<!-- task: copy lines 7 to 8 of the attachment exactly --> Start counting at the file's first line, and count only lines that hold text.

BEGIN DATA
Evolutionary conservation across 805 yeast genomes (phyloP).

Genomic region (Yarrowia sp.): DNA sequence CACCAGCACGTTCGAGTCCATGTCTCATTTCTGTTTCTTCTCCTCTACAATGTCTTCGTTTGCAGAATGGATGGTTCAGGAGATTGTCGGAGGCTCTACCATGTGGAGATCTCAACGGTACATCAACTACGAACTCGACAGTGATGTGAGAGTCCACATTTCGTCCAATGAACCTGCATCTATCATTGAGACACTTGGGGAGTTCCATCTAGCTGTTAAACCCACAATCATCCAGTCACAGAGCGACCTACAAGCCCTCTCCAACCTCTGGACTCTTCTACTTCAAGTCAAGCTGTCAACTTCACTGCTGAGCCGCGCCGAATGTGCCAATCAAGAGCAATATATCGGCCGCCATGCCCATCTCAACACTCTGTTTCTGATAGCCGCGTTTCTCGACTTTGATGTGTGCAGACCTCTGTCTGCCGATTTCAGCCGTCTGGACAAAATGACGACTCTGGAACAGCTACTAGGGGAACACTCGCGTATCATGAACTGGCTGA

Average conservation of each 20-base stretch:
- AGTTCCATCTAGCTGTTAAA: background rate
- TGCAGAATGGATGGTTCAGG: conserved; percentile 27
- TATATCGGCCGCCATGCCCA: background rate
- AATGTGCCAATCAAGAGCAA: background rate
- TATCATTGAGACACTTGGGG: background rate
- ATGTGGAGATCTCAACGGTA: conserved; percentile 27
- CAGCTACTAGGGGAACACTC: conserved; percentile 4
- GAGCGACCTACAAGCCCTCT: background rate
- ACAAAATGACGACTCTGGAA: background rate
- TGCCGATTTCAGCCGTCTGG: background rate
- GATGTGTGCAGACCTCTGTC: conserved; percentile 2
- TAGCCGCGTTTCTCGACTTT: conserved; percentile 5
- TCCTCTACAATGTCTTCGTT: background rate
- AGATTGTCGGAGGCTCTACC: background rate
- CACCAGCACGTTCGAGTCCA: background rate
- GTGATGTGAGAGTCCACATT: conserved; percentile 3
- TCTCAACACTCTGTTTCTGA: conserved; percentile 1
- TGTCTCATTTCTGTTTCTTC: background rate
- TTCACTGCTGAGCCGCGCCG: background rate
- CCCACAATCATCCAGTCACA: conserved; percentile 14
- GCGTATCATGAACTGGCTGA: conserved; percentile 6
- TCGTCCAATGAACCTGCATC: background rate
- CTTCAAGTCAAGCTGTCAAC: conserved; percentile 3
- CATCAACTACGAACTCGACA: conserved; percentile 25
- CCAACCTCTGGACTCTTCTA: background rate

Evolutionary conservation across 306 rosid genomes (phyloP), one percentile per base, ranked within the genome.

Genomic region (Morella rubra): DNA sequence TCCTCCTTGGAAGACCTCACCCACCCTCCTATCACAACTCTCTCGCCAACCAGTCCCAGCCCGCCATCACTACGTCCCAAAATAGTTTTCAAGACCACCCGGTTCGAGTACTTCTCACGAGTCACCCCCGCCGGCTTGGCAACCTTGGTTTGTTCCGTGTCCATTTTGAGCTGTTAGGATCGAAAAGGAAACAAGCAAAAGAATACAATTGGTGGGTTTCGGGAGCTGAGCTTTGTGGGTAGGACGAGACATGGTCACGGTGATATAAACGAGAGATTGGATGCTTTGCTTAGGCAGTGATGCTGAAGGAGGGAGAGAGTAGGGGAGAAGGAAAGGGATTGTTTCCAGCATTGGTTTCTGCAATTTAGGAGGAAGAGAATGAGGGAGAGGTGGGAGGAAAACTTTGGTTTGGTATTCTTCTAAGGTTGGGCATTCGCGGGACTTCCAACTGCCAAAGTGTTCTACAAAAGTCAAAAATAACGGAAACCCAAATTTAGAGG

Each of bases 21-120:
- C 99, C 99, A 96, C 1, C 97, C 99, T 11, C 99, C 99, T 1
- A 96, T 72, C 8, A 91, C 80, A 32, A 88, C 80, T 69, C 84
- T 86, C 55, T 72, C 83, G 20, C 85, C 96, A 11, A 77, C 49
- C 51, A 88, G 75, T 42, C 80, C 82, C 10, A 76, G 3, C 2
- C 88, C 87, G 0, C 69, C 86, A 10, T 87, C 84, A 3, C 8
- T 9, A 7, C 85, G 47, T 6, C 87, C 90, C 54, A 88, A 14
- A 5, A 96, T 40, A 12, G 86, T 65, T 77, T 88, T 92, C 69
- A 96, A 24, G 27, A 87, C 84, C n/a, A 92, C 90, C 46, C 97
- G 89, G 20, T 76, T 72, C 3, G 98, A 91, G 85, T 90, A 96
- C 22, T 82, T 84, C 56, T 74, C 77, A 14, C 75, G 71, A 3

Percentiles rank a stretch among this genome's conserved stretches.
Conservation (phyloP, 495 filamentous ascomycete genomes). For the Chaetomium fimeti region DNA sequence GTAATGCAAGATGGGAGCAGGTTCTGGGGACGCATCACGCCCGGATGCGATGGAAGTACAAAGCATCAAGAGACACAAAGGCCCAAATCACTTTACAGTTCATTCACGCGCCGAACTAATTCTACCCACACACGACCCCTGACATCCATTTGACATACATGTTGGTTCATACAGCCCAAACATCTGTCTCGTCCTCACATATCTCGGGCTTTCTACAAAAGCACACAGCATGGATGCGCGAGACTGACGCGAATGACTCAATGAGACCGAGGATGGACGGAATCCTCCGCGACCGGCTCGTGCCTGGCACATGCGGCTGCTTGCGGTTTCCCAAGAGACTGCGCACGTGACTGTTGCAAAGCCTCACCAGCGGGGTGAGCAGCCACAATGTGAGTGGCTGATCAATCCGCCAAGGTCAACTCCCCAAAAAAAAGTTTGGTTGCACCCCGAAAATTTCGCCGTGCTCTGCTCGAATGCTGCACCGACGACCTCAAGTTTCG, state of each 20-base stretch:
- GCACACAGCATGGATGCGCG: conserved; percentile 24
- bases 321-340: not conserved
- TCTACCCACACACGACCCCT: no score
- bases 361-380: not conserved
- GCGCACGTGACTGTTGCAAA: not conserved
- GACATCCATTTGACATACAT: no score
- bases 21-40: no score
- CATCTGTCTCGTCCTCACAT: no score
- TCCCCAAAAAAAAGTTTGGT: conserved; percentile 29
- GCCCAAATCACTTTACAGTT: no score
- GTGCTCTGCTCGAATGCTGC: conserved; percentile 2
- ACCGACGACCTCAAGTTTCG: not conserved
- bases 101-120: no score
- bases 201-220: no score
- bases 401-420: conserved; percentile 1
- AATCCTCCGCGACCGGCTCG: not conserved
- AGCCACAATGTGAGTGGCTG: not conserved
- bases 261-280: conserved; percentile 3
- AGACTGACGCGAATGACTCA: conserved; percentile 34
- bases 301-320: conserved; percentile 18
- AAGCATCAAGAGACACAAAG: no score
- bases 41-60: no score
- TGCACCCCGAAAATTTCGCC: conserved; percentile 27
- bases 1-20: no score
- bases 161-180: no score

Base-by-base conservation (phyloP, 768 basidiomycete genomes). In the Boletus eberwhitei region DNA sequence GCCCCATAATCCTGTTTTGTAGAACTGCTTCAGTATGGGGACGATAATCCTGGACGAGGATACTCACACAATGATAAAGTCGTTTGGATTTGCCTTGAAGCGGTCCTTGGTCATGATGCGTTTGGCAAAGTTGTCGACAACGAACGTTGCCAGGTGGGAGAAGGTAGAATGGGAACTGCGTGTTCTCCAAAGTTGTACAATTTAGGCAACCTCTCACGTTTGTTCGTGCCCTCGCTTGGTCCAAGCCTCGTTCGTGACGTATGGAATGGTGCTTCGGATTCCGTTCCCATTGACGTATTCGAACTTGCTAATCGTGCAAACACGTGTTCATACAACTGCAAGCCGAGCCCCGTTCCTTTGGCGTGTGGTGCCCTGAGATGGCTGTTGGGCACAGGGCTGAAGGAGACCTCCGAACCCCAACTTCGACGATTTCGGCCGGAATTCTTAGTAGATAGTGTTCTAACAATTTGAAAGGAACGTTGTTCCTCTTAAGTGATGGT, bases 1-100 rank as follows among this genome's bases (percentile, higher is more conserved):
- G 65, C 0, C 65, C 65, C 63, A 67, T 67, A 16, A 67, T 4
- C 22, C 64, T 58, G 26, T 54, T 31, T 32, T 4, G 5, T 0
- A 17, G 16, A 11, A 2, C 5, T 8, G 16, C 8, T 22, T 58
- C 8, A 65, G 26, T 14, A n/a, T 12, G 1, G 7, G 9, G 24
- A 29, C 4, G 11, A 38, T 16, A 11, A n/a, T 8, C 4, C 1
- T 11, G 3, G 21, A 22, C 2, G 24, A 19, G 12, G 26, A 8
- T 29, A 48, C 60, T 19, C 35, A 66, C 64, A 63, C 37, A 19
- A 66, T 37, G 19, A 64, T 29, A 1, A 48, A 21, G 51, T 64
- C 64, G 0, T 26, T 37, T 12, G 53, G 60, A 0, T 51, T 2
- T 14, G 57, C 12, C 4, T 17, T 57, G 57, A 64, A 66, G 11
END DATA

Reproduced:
- AATGTGCCAATCAAGAGCAA: background rate
- TATCATTGAGACACTTGGGG: background rate